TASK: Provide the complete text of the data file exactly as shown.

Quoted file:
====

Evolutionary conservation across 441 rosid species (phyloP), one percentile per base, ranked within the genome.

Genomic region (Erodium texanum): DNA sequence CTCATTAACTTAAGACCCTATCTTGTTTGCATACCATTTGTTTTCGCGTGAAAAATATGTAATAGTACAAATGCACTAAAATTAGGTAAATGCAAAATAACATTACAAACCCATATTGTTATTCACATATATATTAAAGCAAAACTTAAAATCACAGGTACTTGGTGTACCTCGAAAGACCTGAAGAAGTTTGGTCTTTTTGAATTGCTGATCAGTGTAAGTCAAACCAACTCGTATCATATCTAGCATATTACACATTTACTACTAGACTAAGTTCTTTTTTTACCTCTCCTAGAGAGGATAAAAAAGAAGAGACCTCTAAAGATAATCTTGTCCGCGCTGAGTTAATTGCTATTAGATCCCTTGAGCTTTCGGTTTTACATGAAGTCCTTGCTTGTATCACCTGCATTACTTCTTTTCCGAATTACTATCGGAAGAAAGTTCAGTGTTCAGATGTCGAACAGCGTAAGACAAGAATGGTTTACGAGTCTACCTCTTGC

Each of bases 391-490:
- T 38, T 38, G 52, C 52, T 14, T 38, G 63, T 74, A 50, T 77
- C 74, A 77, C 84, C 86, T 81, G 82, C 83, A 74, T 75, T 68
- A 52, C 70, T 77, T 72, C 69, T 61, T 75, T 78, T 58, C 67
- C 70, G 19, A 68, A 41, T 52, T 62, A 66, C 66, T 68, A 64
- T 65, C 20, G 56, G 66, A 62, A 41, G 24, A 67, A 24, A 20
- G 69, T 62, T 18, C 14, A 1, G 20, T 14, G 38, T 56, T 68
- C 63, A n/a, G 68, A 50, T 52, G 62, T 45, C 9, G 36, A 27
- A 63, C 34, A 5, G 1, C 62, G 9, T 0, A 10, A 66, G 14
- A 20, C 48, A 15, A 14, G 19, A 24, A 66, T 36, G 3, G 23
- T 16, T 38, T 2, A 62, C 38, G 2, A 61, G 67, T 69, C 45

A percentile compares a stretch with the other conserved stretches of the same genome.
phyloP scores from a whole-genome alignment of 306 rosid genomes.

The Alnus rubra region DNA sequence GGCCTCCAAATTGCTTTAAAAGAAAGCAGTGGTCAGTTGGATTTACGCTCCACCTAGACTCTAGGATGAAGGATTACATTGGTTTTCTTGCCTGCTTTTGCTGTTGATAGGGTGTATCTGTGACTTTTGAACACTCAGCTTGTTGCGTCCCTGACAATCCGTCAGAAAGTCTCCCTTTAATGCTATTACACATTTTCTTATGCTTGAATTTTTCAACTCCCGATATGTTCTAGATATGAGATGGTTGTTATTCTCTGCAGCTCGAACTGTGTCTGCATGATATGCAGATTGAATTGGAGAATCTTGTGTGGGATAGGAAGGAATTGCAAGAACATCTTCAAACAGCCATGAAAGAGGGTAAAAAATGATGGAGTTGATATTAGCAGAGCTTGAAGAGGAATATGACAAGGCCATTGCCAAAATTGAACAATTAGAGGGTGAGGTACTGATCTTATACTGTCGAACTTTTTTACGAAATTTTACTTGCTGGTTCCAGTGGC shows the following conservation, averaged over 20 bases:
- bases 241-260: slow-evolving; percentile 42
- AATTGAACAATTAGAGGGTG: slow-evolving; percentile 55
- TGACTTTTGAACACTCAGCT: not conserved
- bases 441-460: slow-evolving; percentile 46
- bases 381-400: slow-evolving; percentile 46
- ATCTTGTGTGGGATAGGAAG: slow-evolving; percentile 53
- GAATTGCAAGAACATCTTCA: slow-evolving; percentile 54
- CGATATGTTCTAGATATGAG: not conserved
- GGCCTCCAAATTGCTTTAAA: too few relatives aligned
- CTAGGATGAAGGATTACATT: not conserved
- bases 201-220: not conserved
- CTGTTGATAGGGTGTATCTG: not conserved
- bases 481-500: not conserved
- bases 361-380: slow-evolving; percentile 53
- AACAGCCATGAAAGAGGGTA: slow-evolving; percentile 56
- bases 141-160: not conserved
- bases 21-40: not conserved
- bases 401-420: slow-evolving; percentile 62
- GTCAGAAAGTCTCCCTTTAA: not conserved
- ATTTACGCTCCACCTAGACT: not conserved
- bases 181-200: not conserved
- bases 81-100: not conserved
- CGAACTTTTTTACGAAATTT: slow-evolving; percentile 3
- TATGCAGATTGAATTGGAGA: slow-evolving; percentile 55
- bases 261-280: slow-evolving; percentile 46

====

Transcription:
Evolutionary conservation across 441 rosid species (phyloP), one percentile per base, ranked within the genome.

Genomic region (Erodium texanum): DNA sequence CTCATTAACTTAAGACCCTATCTTGTTTGCATACCATTTGTTTTCGCGTGAAAAATATGTAATAGTACAAATGCACTAAAATTAGGTAAATGCAAAATAACATTACAAACCCATATTGTTATTCACATATATATTAAAGCAAAACTTAAAATCACAGGTACTTGGTGTACCTCGAAAGACCTGAAGAAGTTTGGTCTTTTTGAATTGCTGATCAGTGTAAGTCAAACCAACTCGTATCATATCTAGCATATTACACATTTACTACTAGACTAAGTTCTTTTTTTACCTCTCCTAGAGAGGATAAAAAAGAAGAGACCTCTAAAGATAATCTTGTCCGCGCTGAGTTAATTGCTATTAGATCCCTTGAGCTTTCGGTTTTACATGAAGTCCTTGCTTGTATCACCTGCATTACTTCTTTTCCGAATTACTATCGGAAGAAAGTTCAGTGTTCAGATGTCGAACAGCGTAAGACAAGAATGGTTTACGAGTCTACCTCTTGC

Each of bases 391-490:
- T 38, T 38, G 52, C 52, T 14, T 38, G 63, T 74, A 50, T 77
- C 74, A 77, C 84, C 86, T 81, G 82, C 83, A 74, T 75, T 68
- A 52, C 70, T 77, T 72, C 69, T 61, T 75, T 78, T 58, C 67
- C 70, G 19, A 68, A 41, T 52, T 62, A 66, C 66, T 68, A 64
- T 65, C 20, G 56, G 66, A 62, A 41, G 24, A 67, A 24, A 20
- G 69, T 62, T 18, C 14, A 1, G 20, T 14, G 38, T 56, T 68
- C 63, A n/a, G 68, A 50, T 52, G 62, T 45, C 9, G 36, A 27
- A 63, C 34, A 5, G 1, C 62, G 9, T 0, A 10, A 66, G 14
- A 20, C 48, A 15, A 14, G 19, A 24, A 66, T 36, G 3, G 23
- T 16, T 38, T 2, A 62, C 38, G 2, A 61, G 67, T 69, C 45

A percentile compares a stretch with the other conserved stretches of the same genome.
phyloP scores from a whole-genome alignment of 306 rosid genomes.

The Alnus rubra region DNA sequence GGCCTCCAAATTGCTTTAAAAGAAAGCAGTGGTCAGTTGGATTTACGCTCCACCTAGACTCTAGGATGAAGGATTACATTGGTTTTCTTGCCTGCTTTTGCTGTTGATAGGGTGTATCTGTGACTTTTGAACACTCAGCTTGTTGCGTCCCTGACAATCCGTCAGAAAGTCTCCCTTTAATGCTATTACACATTTTCTTATGCTTGAATTTTTCAACTCCCGATATGTTCTAGATATGAGATGGTTGTTATTCTCTGCAGCTCGAACTGTGTCTGCATGATATGCAGATTGAATTGGAGAATCTTGTGTGGGATAGGAAGGAATTGCAAGAACATCTTCAAACAGCCATGAAAGAGGGTAAAAAATGATGGAGTTGATATTAGCAGAGCTTGAAGAGGAATATGACAAGGCCATTGCCAAAATTGAACAATTAGAGGGTGAGGTACTGATCTTATACTGTCGAACTTTTTTACGAAATTTTACTTGCTGGTTCCAGTGGC shows the following conservation, averaged over 20 bases:
- bases 241-260: slow-evolving; percentile 42
- AATTGAACAATTAGAGGGTG: slow-evolving; percentile 55
- TGACTTTTGAACACTCAGCT: not conserved
- bases 441-460: slow-evolving; percentile 46
- bases 381-400: slow-evolving; percentile 46
- ATCTTGTGTGGGATAGGAAG: slow-evolving; percentile 53
- GAATTGCAAGAACATCTTCA: slow-evolving; percentile 54
- CGATATGTTCTAGATATGAG: not conserved
- GGCCTCCAAATTGCTTTAAA: too few relatives aligned
- CTAGGATGAAGGATTACATT: not conserved
- bases 201-220: not conserved
- CTGTTGATAGGGTGTATCTG: not conserved
- bases 481-500: not conserved
- bases 361-380: slow-evolving; percentile 53
- AACAGCCATGAAAGAGGGTA: slow-evolving; percentile 56
- bases 141-160: not conserved
- bases 21-40: not conserved
- bases 401-420: slow-evolving; percentile 62
- GTCAGAAAGTCTCCCTTTAA: not conserved
- ATTTACGCTCCACCTAGACT: not conserved
- bases 181-200: not conserved
- bases 81-100: not conserved
- CGAACTTTTTTACGAAATTT: slow-evolving; percentile 3
- TATGCAGATTGAATTGGAGA: slow-evolving; percentile 55
- bases 261-280: slow-evolving; percentile 46